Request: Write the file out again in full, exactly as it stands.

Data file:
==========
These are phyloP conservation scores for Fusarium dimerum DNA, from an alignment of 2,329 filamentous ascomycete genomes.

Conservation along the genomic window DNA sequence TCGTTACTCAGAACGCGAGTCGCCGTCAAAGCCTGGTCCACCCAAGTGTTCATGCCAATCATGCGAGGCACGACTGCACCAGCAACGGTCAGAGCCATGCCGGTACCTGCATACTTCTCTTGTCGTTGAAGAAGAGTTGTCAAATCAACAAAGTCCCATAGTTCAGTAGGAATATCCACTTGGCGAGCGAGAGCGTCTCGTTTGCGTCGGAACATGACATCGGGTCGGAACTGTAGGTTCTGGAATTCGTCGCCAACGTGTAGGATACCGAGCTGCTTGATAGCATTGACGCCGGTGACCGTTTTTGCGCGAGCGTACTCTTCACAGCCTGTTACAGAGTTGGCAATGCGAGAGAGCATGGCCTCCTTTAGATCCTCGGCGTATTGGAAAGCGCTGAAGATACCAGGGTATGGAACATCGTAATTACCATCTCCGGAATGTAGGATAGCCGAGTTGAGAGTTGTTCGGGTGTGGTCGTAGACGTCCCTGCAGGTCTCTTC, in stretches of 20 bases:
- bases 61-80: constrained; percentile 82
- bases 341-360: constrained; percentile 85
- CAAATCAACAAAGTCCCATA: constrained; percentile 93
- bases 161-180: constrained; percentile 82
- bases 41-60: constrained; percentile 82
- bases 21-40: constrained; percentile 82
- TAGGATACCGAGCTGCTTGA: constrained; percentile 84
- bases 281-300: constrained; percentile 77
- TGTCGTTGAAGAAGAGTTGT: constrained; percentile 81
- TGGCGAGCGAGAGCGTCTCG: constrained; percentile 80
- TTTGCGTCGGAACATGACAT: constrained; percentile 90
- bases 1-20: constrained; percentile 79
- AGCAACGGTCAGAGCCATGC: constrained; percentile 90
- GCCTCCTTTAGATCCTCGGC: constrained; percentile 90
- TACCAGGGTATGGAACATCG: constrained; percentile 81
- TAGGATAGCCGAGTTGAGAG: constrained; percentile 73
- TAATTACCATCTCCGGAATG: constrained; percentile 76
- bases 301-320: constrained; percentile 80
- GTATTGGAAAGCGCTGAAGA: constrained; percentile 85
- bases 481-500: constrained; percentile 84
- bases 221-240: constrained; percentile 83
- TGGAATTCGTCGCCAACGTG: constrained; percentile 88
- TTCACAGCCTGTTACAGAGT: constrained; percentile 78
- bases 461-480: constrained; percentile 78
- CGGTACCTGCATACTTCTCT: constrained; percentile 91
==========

These are phyloP conservation scores for Fusarium dimerum DNA, from an alignment of 2,329 filamentous ascomycete genomes.

Conservation along the genomic window DNA sequence TCGTTACTCAGAACGCGAGTCGCCGTCAAAGCCTGGTCCACCCAAGTGTTCATGCCAATCATGCGAGGCACGACTGCACCAGCAACGGTCAGAGCCATGCCGGTACCTGCATACTTCTCTTGTCGTTGAAGAAGAGTTGTCAAATCAACAAAGTCCCATAGTTCAGTAGGAATATCCACTTGGCGAGCGAGAGCGTCTCGTTTGCGTCGGAACATGACATCGGGTCGGAACTGTAGGTTCTGGAATTCGTCGCCAACGTGTAGGATACCGAGCTGCTTGATAGCATTGACGCCGGTGACCGTTTTTGCGCGAGCGTACTCTTCACAGCCTGTTACAGAGTTGGCAATGCGAGAGAGCATGGCCTCCTTTAGATCCTCGGCGTATTGGAAAGCGCTGAAGATACCAGGGTATGGAACATCGTAATTACCATCTCCGGAATGTAGGATAGCCGAGTTGAGAGTTGTTCGGGTGTGGTCGTAGACGTCCCTGCAGGTCTCTTC, in stretches of 20 bases:
- bases 61-80: constrained; percentile 82
- bases 341-360: constrained; percentile 85
- CAAATCAACAAAGTCCCATA: constrained; percentile 93
- bases 161-180: constrained; percentile 82
- bases 41-60: constrained; percentile 82
- bases 21-40: constrained; percentile 82
- TAGGATACCGAGCTGCTTGA: constrained; percentile 84
- bases 281-300: constrained; percentile 77
- TGTCGTTGAAGAAGAGTTGT: constrained; percentile 81
- TGGCGAGCGAGAGCGTCTCG: constrained; percentile 80
- TTTGCGTCGGAACATGACAT: constrained; percentile 90
- bases 1-20: constrained; percentile 79
- AGCAACGGTCAGAGCCATGC: constrained; percentile 90
- GCCTCCTTTAGATCCTCGGC: constrained; percentile 90
- TACCAGGGTATGGAACATCG: constrained; percentile 81
- TAGGATAGCCGAGTTGAGAG: constrained; percentile 73
- TAATTACCATCTCCGGAATG: constrained; percentile 76
- bases 301-320: constrained; percentile 80
- GTATTGGAAAGCGCTGAAGA: constrained; percentile 85
- bases 481-500: constrained; percentile 84
- bases 221-240: constrained; percentile 83
- TGGAATTCGTCGCCAACGTG: constrained; percentile 88
- TTCACAGCCTGTTACAGAGT: constrained; percentile 78
- bases 461-480: constrained; percentile 78
- CGGTACCTGCATACTTCTCT: constrained; percentile 91